- The Washington Times - Monday, June 13, 2016

Okay press.

I know you don’t like Donald Trump, but today has been especially bad.

For starters, the Washington Post, in it’s “The Fix” political column on Monday, used a picture of an impersonator of Mr. Trump under its headline “One reason Donald Trump likes to do phone interviews via phone: He can’t be interrupted.”

The article had nothing to do with impersonators and it’s not like there’s not enough stock photos available of the real Mr. Trump. Can you imagine the same paper using a picture of an impersonator of Hillary Clinton as the photo accompanying a political article?

It’s like the Post is actually trying to reduce Mr. Trump into a caricature – in case their printed words weren’t enough.

Which brings me to my second example today: The Boston Globe’s political reporter Matt Viser.

During Mr. Trump’s speech addressing the Orlando terrorist event, Mr. Viser decided to Tweet: “Donald Trump says the Orlando killer was ‘born in Afghan.’ Not only is that not a country, but he was born in New York.”

Mr. Trump did boggle that up in his speech – and two seconds later corrected it. It also was not part of the official transcript emailed to reporters, meaning, it was an error Mr. Trump made while reading off the teleprompter. It wasn’t intentional.

But Mr. Viser decided not to Tweet that Mr. Trump acknowledged his error, or that the mistake wasn’t in Mr. Trump’s official transcript. Matter of fact, none of the reporters who mocked the misstep on Twitter (New York Times, Wall Street Journal, Washington Post) did.

Oh well. On to the third example of press bias (just today!).

After the morning news shows, the Washington Post ran the headline: “Donald Trump seems to connect President Obama to Orlando shooting.”

The headline misconstrued Mr. Trump’s actual words so much, that David Martosko, the U.S. political director for the Daily Mail, said he’d argue for the firing of the editor who wrote it.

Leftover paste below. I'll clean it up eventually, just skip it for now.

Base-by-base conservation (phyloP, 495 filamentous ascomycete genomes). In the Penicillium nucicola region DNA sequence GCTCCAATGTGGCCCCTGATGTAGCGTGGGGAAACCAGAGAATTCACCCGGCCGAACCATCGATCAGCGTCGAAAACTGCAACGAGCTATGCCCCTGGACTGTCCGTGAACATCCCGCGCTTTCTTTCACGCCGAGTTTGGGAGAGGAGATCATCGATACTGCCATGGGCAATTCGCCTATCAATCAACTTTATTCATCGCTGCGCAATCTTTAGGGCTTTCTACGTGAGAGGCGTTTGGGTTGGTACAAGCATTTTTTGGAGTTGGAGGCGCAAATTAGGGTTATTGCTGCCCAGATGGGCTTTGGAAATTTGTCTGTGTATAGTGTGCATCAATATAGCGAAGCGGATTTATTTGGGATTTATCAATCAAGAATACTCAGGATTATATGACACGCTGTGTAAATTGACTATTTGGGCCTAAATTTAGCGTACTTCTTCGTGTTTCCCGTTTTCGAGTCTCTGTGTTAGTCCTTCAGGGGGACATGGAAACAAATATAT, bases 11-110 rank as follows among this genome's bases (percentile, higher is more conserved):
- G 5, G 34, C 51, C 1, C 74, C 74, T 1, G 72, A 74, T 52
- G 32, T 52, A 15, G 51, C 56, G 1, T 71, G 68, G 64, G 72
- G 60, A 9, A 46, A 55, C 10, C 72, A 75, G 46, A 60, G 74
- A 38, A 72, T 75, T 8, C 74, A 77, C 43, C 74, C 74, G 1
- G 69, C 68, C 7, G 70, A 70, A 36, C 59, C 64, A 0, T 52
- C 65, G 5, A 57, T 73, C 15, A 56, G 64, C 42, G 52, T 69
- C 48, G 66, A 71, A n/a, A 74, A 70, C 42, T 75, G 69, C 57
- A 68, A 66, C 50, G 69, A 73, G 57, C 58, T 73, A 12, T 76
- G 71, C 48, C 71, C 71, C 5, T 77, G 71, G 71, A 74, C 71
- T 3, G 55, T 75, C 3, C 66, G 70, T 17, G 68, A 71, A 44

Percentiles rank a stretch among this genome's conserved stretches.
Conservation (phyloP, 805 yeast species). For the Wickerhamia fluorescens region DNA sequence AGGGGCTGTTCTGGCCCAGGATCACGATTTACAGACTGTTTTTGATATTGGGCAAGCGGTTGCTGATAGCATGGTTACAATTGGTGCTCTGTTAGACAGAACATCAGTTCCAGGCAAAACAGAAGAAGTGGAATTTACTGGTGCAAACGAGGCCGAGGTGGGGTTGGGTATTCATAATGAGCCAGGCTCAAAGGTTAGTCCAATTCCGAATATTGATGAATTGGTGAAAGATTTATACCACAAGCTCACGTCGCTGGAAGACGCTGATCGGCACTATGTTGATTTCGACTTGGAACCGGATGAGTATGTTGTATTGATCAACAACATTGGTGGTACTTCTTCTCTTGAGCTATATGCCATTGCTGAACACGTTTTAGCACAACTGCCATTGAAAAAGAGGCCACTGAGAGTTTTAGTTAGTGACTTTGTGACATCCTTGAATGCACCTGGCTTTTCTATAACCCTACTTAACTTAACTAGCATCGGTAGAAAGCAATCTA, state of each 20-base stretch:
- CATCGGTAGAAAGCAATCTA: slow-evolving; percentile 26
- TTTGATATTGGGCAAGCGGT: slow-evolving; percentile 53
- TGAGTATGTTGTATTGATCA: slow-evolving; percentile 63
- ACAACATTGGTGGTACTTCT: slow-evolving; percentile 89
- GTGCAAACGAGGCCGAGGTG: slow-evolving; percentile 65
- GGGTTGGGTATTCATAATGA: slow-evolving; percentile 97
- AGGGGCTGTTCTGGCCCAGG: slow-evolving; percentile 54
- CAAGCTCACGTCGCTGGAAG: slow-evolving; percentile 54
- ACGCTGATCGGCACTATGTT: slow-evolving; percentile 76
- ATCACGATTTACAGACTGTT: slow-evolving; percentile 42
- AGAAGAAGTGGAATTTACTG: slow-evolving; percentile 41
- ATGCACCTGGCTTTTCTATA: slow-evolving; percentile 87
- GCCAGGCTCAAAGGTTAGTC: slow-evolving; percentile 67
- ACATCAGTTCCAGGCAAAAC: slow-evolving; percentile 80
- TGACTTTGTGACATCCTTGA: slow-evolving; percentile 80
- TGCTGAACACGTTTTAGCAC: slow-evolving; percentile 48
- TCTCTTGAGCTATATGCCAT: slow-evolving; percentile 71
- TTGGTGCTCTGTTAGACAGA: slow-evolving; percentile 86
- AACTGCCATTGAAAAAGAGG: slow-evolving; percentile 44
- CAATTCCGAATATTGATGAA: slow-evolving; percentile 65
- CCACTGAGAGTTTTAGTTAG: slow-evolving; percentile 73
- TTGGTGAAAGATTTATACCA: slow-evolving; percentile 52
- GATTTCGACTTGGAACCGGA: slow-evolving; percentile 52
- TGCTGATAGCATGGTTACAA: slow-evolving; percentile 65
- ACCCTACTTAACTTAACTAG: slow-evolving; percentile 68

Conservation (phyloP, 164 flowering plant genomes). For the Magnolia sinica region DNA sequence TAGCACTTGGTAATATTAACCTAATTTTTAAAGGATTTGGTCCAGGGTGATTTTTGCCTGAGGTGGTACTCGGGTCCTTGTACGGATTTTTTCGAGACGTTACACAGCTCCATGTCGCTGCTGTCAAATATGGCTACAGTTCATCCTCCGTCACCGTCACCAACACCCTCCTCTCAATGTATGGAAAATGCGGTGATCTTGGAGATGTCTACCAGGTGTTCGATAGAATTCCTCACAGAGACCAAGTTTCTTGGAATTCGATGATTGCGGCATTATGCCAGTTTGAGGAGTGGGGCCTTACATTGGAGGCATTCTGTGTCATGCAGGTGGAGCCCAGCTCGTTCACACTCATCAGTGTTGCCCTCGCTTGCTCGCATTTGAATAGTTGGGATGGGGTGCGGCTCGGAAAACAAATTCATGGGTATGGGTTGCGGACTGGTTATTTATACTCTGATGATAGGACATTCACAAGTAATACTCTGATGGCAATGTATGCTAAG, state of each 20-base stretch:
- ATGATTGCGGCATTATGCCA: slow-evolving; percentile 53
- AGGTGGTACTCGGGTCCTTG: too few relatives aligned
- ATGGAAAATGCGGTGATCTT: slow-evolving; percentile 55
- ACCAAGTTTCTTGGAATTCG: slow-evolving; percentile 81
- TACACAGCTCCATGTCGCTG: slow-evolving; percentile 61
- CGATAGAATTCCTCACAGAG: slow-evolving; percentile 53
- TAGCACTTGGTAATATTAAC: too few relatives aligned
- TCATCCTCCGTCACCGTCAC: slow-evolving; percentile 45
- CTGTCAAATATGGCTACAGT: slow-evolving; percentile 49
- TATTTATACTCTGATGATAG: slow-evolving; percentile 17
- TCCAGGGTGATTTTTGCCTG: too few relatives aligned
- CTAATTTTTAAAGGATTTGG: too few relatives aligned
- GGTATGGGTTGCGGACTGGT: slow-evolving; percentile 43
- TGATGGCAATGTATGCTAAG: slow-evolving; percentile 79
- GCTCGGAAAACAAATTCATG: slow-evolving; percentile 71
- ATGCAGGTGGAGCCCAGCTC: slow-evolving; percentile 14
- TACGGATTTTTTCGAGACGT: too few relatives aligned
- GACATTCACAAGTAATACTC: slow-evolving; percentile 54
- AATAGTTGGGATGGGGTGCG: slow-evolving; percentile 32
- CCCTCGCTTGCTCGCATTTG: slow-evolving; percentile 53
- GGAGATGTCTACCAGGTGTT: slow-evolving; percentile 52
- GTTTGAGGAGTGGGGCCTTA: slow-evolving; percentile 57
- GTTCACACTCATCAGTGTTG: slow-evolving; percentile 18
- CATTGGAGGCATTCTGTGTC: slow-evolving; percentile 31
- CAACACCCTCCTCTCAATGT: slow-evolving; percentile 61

Mr. Trump, on Fox News, said: “Look, we’re led by a man that either is not tough, not smart, or he’s got something else in mind. And the something else in mind — you know, people can’t believe it. People cannot, they cannot believe that President Obama is acting the way he acts and can’t even mention the words ‘radical Islamic terrorism.’ There’s something going on. It’s inconceivable. There’s something going on.”

Mr. Trump’s statement doesn’t “connect” Mr. Obama in anyway to the Orlando shootings. Thanks Post, for your responsible – not misleading at all – reporting.

The New York Times seems to have recognized the terror event - combined with Mr. Trump’s presidential run - has unhinged its newsroom.

The Times had to remind its newsroom on Monday that in the wake of the Orlando shooting and in the middle of a presidential campaign, reporters shouldn’t use their social media accounts to editorialize, promote or take sides on controversial issues, Poynter reported.

“On their personal social-media accounts, Times newsroom staffers should avoid editorializing, promoting their political views or taking sides on hot-button issues,” Philip Corbett, the associate managing editor for standards at the Times emailed to employees, as reported by Poynter.

“Even if you personally are not involved in coverage of a particular topic, our colleagues are working hard to maintain The Times’s credibility and evenhandedness, and we should not do anything to make their jobs tougher,” Mr. Corbett wrote.

Wish this memo went to Washington Post political reporter Philip Rucker, who after Mrs. Clinton’s speech wrote on Twitter: “Today’s speech is a big moment in Clinton’s campaign – calm and collected, but also resolute, tough and determined.”

Mrs. Clinton’s own communication’s team couldn’t have written it better.

Or to Politico’s Chief Political Correspondent Glenn Thrush, who wrote: “Every time Trump makes a ‘major’ speech you realize he’s got the organizational support and policy infrastructure of a food truck.”

To which the Post’s Chris Cillizza replied: “That sells food trucks short.”

The Republican National Committee’s Sean Spicer then intervened: “I guess you [Mr. Cillizza] and @GlennThrush have finally stopped faking being objective ‘journalists.’”

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